On September 3, Jack and I hopped in my trusty Toyota and headed west and southwest to the 37th World Championship Barbeque Goat Cook-off in Brady, Texas. It was my 20th consecutive appearance as a judge, and Jack’s 3rd time. We were both pumped, not just for the event, but for the opportunity to spend some quality time together, yakking on a variety of topics. First stop was to see barber Rick, then across to Fort Worth for lunch at the Paris Coffee Shop, a venerable old-time Texas place. Anticipating plenty of animal protein and carbs the next day, we both tucked into vegetable plates and passed on the homemade pies and puddings for which the place is famous. Pedal to the metal west on Interstate 30, Jack cranked up his iPod into the Camry’s speakers, a nice mix of country and rock and other stuff – the lad has 12,000 songs on his iPod, so it’s not hard to find some agreeable music.
Somewhere around Weatherford, we had a good chat about the importance of place. Geographers like me understand the concept implicitly, and I am happy and proud that our son does, too – from a combination of my comments through the years (especially when we traveled together), his own organic discovery (partly through music, to be sure), and growing up in our great State of Texas, which has long had enormous sense of place. Jack and I agreed, as we headed south toward Stephenville, through the rolling terrain called the Cross Timbers region, that knowing where we come from – and feeling proud of that – is an important aspect of identity.
We stopped in Dublin, Texas (part of being Texan is adding the state name; even though I am a spare writer, strongly believing that context lends clarity, I rather like the practice, because it reinforces the points above), for a glass of Dr. Pepper from the oldest DP bottling company in the world. There, they still make it with pure cane sugar. We were to Brady and checked into the Best Western by four. Jack forgot jeans, so motored a couple of blocks to the Walmart for some Wranglers. We chilled for an hour or so, then headed to the Hard 8 for some great barbeque – to get in practice for the cook-off. Turkey, sides, nice.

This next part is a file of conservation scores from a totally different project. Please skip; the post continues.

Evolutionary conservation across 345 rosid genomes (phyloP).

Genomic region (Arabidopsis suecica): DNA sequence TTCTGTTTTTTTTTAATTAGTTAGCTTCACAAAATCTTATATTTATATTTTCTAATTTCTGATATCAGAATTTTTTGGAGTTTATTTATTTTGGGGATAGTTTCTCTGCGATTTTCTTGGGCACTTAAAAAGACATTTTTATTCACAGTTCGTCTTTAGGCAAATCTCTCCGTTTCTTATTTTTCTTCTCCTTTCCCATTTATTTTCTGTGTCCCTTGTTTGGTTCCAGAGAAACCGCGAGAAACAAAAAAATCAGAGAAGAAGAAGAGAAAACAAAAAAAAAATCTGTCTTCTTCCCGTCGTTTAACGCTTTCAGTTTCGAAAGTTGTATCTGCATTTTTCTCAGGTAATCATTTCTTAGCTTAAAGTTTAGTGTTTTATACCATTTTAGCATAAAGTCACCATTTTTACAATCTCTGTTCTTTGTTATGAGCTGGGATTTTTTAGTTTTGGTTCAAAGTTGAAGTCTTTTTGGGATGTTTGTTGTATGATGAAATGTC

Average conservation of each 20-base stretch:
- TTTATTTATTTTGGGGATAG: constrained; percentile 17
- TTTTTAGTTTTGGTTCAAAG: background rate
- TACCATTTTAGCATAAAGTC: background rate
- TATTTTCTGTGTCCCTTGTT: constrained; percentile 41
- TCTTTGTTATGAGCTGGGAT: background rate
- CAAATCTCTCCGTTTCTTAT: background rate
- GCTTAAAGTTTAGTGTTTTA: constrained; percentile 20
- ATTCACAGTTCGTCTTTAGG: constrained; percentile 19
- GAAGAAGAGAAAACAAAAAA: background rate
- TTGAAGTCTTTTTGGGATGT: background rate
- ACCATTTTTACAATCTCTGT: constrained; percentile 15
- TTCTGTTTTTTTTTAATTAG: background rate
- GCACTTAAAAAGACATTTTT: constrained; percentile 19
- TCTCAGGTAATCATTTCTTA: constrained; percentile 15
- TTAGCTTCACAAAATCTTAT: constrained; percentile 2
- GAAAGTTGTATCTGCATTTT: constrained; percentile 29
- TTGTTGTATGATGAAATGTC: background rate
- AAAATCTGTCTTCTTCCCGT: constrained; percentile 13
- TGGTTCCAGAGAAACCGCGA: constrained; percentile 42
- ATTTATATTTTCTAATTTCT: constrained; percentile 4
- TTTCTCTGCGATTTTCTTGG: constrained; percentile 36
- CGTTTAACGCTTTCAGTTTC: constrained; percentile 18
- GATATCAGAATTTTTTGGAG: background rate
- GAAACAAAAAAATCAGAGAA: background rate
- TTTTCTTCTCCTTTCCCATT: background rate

A front had moved through and it was pleasantly cool, perfect temperature for Friday Night Lights, our next stop. Overseas – and perhaps a few U.S. – readers may not know Friday Night Lights means high-school football, virtually a religion in the Lone Star State. Yessir, it is a big deal. We drove a mile west to the stadium to see the local Brady Bulldogs take on the Eagles from Grape Creek, about 90 miles west (it’s a big state!). The pre-game hoopla is pretty much the same whether you’re at a huge suburban game or a small-town match: bands, folks visiting in the stands, young kids scurrying about, the national anthem, pre-game announcements urging respectful conduct. We stayed through the first half, Brady ahead by two touchdowns.
It was delightfully cool Saturday morning. Jack and I motored around town a bit, snapping pictures, then headed to the Judges’ brunch at La Familia, a Mexican eatery in downtown Brady. Soon we were with old friends, and it felt so good to be there. My 20 years of seniority gave me a little cred, but not much. We shook hands with Eddie Sandoval and Kim King and Joe Don Baird and a couple of dozen other Good Old Boys, ate a good meal, and headed out to Richards Park. Jack peeled off with three young judges to decide who won the Best Cooking Rig competition, and I hung out with Weezie and Tessa, mother and daughter cook-off volunteers from Mason, 25 miles south. It was great fun visiting with a couple of older gals; before I arrived, they decided that eleven was a good time for a cold beer, so I joined ‘em. At noon I ambled around the park a bit, admiring rigs and camps and hoopla.
The judging business started about 1:30. Several years earlier, organizers – egged on, I reckon, by the Texas Department of Agriculture – decided that in addition to goat there should be a “mystery meat” competition, and I was drafted to judge about 50 samples of pork butt. Then it was time for the main event. Two decades of service put me as captain (ahem!) of table five. It was, as ever, demanding work. As in previous cook-offs, the quality of the cooking varied dramatically. We knew good goat when we tasted it. And we were done by four.
We hung around for awhile, then said our goodbyes and headed home, stopping by tradition at the Dairy Queen in Comanche, Texas, for treats. We were home by nine. What a blast, and a great way to feel rooted to the Texas soil.